"We've been working diligently to support the needs of our customers," Hughes Senior Vice President Mark Wymer said when we asked about that ranking. "We're constantly trying to improve, but I also think we're providing a strong service and score very well with the FCC in terms of the service levels we're providing.

"What we really focus on is the underserved areas of the US and bringing those customers a high-speed experience," Wymer said. "So for those who choose to live in those less densely populated areas, we want to be their primary choice."

What's the bottom line on Hughesnet?

If you live in a highly populated urban or suburban area, you'll likely have other, faster internet connection choices, and Hughesnet isn't for you. If you reside in a rural or less densely populated area without many options for getting online, Hughesnet might be the best and most reliable connection available. This is even more evident now that it offers faster speeds at different rates. Hughesnet shows commitment to supporting broadband speeds to all serviceability areas, making it a compelling pick under those circumstances.

Hughesnet FAQs

Is Hughesnet's internet service fast?

In March, the FCC raised the standards for broadband internet to 100Mbps in download and 20Mbps in upload. While Hughesnet meets that criterion, at 100Mbps in download speed, Hughesnet falls short on upload speeds at 5Mbps. Not to mention, some areas may not be eligible for speeds of 100Mbps and can only access Hughesnet's slower speed tiers. Still, Hughesnet is undoubtedly faster than the DSL plans that might also be available to most rural customers.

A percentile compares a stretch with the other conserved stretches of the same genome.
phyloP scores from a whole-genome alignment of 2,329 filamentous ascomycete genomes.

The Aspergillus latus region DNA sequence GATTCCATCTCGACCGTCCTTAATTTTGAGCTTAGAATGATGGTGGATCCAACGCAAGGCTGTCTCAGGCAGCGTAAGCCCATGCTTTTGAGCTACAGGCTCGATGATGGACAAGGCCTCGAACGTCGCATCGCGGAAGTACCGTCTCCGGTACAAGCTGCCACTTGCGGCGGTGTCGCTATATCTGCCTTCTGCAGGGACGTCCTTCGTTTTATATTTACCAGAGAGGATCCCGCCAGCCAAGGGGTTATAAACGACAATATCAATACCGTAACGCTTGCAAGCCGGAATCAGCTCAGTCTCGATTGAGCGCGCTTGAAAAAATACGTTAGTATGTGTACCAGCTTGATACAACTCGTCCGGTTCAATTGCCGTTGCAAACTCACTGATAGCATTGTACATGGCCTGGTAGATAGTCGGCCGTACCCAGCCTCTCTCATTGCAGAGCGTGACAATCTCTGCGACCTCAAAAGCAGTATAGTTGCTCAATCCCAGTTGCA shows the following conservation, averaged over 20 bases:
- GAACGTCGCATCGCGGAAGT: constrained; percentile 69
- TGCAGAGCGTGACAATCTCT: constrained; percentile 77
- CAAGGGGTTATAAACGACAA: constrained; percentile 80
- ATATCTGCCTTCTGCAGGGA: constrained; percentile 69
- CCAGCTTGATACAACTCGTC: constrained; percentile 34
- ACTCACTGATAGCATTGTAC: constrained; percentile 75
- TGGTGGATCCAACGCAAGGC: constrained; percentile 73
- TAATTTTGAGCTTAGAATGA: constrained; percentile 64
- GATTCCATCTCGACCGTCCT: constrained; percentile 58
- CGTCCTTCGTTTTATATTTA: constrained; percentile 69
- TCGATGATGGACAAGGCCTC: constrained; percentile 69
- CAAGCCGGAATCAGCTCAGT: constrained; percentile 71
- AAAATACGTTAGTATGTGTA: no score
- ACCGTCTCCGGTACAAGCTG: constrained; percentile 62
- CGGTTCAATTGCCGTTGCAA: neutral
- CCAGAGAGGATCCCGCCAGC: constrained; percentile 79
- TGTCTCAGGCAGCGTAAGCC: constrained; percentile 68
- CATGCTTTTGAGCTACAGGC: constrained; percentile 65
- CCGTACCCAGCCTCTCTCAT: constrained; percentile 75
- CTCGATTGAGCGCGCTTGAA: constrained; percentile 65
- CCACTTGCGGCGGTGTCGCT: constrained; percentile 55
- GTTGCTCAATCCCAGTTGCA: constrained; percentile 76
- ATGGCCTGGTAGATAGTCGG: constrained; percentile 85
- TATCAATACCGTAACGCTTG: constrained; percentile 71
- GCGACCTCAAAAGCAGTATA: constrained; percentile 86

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Can I game with Hughesnet's plans?

Yes. The Fusion plan, a combination of satellite and wireless technologies, allows for lower latency and supports online gaming.

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How about watching my favorite movies in HD?

Yes. The Hughesnet service is set to automatically stream videos up to HD quality. You can also change this setting via the Hughesnet mobile app to help you save your data.

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Will Hughesnet speeds get faster in the future?

Since the company's Jupiter 3 satellite launch in 2023, consumers have seen new offerings available after that satellite made it into orbit, including plans supporting download speeds from 50Mbps to 100Mbps. 

"This [was] one of the largest satellites to be launched and basically doubles the size of our network," Hughes Senior Vice President Mark Wymer said. "The satellite industry continues to innovate and move forward, so it's an exciting time."